In an article today titled QE Backfires as Dividend Quest Usurps Growth: Cutting Research, Bloomberg explains how this is not working as planned. Instead of increasing their debt load to invest in high-risk stocks with no return, investors are choosing to invest in the stocks of low-risk blue-chip stocks that pay a dividend and that by buying back their stock, raise the price giving investors a capital gain.

In driving real interest rates negative at the short end of the curve and well below 1-2% at the long end of the curve, the Fed has forced investors into equities to get some minimal positive return. It’s just that the investors didn’t quite go where the Fed wanted them to in terms of equities.

So QE has reached the end of its effectiveness leaving the Fed with what? The only question now is whether any further flatulent announcements and policy proposals are the product of a bad case of monetary overindulgent indigestion or the emissions of a rotting corpse. The Fed is not smart enough to realize that the problem is that of a debt cycle and not a business cycle. The consumer on the other hand, once again demonstrates wisdom as he manages his wealth.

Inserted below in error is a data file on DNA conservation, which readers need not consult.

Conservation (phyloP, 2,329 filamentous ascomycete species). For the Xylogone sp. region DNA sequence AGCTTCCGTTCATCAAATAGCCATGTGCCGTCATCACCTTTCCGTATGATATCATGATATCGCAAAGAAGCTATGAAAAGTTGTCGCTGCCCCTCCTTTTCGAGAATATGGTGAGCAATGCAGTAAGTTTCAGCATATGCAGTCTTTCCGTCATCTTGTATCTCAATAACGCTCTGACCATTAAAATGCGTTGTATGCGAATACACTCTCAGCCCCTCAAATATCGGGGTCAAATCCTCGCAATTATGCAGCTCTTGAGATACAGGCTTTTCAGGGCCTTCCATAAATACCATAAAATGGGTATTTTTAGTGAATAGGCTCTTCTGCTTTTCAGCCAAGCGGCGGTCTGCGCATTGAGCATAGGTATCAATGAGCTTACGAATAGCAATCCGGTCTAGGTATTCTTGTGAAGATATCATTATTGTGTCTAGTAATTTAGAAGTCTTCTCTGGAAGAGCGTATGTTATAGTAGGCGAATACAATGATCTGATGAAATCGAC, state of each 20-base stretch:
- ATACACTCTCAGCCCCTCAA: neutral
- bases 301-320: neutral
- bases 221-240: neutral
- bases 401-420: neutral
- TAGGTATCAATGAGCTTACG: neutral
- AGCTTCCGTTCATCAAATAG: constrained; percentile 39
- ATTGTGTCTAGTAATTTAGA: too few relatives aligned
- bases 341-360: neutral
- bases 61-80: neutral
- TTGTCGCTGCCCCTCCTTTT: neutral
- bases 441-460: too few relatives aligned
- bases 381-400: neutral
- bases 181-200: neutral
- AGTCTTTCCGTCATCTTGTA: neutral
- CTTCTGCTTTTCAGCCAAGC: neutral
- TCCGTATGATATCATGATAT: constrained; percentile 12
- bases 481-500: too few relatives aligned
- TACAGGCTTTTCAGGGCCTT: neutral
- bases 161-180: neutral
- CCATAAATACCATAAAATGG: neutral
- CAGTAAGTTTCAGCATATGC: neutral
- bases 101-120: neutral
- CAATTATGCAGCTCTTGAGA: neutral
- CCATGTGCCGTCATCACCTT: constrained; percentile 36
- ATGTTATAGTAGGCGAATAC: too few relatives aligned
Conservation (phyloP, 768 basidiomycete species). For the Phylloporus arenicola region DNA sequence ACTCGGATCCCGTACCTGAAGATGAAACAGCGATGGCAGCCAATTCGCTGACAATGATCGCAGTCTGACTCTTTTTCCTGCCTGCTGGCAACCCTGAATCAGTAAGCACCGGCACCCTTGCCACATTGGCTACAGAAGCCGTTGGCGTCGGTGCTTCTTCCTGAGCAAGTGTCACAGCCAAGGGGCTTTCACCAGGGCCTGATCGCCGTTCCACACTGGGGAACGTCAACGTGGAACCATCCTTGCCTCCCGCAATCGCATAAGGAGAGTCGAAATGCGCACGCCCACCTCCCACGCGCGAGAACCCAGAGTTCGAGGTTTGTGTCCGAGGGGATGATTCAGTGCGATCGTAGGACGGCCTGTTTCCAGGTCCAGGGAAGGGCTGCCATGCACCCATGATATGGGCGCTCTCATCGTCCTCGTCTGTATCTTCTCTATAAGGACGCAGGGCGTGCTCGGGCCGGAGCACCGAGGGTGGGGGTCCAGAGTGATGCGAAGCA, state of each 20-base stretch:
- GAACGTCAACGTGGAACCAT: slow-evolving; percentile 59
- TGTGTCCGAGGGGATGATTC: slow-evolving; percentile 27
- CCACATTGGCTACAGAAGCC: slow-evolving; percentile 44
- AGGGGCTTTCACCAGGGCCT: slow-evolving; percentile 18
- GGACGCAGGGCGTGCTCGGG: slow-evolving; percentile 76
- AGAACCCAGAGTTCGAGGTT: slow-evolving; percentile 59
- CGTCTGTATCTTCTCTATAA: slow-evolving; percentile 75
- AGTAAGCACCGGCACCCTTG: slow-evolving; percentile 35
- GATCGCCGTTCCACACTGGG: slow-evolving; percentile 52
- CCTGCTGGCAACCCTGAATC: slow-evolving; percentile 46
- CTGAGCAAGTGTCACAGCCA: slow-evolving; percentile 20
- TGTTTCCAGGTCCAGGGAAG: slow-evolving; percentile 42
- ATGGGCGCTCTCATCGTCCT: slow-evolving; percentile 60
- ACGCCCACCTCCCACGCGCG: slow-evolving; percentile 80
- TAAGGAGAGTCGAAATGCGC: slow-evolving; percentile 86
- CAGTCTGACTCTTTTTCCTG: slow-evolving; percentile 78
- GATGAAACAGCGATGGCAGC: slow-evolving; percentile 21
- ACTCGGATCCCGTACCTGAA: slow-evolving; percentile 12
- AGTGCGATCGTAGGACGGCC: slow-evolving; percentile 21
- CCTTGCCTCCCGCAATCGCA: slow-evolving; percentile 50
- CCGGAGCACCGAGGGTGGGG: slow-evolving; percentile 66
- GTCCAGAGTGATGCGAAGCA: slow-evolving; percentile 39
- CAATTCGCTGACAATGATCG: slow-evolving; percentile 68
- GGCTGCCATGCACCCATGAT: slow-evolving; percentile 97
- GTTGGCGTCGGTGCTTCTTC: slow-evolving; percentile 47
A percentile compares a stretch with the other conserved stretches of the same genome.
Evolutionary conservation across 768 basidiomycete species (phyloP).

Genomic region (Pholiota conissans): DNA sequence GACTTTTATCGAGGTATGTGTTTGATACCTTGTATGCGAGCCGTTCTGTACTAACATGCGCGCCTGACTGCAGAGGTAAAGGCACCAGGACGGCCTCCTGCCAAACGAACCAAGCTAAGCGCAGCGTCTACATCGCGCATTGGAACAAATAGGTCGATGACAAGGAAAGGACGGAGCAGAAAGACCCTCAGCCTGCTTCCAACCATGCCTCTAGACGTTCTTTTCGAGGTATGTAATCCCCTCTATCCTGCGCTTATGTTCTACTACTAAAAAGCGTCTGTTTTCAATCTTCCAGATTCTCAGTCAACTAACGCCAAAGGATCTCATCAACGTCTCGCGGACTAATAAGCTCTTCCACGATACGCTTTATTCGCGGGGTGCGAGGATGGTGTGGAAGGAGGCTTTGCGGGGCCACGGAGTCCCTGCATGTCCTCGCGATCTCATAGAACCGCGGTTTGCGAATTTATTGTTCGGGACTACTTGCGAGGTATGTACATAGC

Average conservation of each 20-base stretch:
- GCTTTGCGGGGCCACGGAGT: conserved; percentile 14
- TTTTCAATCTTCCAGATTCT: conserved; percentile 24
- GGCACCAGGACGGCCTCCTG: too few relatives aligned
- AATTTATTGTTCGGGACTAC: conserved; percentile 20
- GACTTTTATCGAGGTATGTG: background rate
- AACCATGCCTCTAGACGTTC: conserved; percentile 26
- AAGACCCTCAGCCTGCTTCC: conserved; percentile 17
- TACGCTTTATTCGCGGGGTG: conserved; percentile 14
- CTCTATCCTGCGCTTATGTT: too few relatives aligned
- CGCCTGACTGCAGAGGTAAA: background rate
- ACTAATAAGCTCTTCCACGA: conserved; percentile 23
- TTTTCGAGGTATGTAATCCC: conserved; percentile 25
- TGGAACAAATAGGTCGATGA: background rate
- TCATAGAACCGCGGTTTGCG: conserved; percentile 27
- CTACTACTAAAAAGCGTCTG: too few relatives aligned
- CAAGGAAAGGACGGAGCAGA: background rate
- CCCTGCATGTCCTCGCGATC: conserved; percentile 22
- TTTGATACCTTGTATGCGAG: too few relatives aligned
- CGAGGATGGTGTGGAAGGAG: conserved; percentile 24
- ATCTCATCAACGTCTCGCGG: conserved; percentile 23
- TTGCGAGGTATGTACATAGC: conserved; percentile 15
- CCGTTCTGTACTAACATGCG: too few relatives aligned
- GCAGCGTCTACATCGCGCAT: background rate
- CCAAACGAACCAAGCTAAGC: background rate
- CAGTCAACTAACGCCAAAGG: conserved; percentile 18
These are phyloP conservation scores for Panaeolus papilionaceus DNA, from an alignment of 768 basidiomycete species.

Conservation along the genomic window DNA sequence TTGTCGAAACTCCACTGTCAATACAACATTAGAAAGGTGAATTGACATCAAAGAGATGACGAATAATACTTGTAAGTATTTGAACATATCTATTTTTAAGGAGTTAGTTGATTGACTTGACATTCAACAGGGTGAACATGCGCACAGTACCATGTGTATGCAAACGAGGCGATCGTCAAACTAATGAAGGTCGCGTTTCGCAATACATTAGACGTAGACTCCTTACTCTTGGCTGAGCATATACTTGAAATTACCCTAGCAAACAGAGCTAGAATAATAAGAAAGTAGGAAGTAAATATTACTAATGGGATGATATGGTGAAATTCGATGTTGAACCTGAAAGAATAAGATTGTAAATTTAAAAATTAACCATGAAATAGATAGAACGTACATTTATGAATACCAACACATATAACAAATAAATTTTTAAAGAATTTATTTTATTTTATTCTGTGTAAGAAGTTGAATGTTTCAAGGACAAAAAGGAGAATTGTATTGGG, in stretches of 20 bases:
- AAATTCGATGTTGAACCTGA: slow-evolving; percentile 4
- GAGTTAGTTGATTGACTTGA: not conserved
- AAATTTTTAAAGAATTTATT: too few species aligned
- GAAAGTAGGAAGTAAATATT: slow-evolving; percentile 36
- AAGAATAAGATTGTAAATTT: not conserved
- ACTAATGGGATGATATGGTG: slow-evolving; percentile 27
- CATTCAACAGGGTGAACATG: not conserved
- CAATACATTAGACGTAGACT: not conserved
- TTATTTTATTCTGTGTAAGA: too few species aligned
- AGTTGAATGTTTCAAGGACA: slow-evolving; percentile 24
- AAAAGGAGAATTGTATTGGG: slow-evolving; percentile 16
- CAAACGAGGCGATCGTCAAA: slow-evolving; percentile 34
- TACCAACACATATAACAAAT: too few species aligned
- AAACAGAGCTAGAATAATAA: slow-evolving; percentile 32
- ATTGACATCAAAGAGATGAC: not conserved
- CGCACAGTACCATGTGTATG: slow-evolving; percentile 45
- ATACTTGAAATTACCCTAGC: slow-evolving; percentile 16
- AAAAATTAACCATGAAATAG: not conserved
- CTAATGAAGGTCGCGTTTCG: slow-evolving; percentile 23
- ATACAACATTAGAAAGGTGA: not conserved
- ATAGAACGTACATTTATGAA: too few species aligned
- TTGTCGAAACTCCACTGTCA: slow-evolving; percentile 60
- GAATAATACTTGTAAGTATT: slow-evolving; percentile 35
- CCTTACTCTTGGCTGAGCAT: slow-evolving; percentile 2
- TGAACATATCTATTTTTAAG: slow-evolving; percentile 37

Flash Point: The Fed Prints

(hat tip Metanoodle)

From the latest FOMC statement:

FOMC Redline Sept

Key points and our interpretation:

  • The Fed will continue its zero interest rate policy (ZIRP) through mid-2015 at least.
  • The Fed will continue and extend “Operation Twist” to the end of the year. This recycles funds and creates no new money.
  • The Fed will buy $40 billion of MBSs per month with no set end. This would appear to require new money since no source of funding was announced.
  • Principal and interest from existing GSE debt and MBSs are currently reinvested. This practice will continue, recycling funds while creating no new money.